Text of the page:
Thursday, May 20, 2010

Home Again, Home Again

We had a nice quiet trip down the Delaware Bay for once and even had a favorable current most of the way.

We anchored off the Coast Guard Station in Cape May, NJ and got a chance to say hello to friends on Exhale who we had crossed the Strait of Florida. After listening to the forecast the next morning, we decided to go past the inlet and travel the longer and more difficult route up the New Jersey Inland Waterway.

The inland route is full of twists and turns, very shallow water (particularly with the new moon), and bridges. The low fixed bridges (30 feet) make it impossible for most sailboats to use large sections of the Waterway.

We ended up trying to anchor behind Mordecai Island at Beach Haven when a gentlemen waved us over to his dock and invited us to tie up for the night. He even invited us to use his shower in the house. We declined the showers, but accepted the dockage. A very strong thunderstorm came through during the night and we were grateful for the security of the dock. New Jersey was beginning to look a lot better to us than in the past. A radio call to Exhale (which had to go outside in the ocean because of the low fixed bridges) as we went by Atlantic City revealed that they had NOT had a pleasant trip outside and aborted their trip earlier than planned.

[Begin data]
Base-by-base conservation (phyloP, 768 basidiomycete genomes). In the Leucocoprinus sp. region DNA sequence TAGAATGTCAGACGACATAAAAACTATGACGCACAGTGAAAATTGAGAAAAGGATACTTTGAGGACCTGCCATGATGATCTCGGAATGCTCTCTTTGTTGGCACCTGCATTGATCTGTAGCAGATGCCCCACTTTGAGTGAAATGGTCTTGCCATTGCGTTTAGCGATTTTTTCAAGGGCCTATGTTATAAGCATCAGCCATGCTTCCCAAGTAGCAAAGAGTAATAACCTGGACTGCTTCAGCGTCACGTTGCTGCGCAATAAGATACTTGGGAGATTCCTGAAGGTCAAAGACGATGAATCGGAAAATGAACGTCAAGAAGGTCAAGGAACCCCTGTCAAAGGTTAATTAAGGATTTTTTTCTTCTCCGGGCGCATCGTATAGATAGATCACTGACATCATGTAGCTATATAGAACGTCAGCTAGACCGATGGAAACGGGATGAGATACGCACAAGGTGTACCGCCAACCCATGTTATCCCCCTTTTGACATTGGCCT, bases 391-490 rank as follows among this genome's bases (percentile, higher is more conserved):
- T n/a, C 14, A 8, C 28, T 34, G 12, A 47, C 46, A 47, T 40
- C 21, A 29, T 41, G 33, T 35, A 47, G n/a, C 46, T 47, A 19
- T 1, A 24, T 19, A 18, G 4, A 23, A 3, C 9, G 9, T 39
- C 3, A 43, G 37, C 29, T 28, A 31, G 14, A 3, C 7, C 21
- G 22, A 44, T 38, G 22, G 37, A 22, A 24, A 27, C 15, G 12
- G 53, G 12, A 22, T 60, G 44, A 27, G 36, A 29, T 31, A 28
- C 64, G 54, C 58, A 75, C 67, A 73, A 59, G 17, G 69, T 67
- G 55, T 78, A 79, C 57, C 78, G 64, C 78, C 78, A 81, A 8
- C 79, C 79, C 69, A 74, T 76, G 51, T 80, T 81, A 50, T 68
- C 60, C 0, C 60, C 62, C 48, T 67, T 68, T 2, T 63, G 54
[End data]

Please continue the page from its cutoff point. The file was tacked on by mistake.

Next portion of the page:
The inland route does have some interesting sights, including the garish Atlantic City and the beautifully kept houses perching over the waterway.

We left early in the morning for a relatively short trip to Manasquan and worked our way carefully up Crabtown Creek to a tiny little bridge and the anchorage at Glimmer Glass. We were about to land the dinghy at a beach for a walk into town for a few supplies when another home owner shouted over and invited us to use his dock for our dinghy. Where was THIS New Jersey all the other times we had been through?

Another early start sent us out Manasquan Inlet for the trip across to New Jersey and New York. We went past Sandy Hook and through the Verrazano Narrows Bridge and took a left at the Statue of Liberty to the anchorage behind her at Liberty Park. We were there early in the afternoon but would have faced a strong adverse current if we had continued on through New York.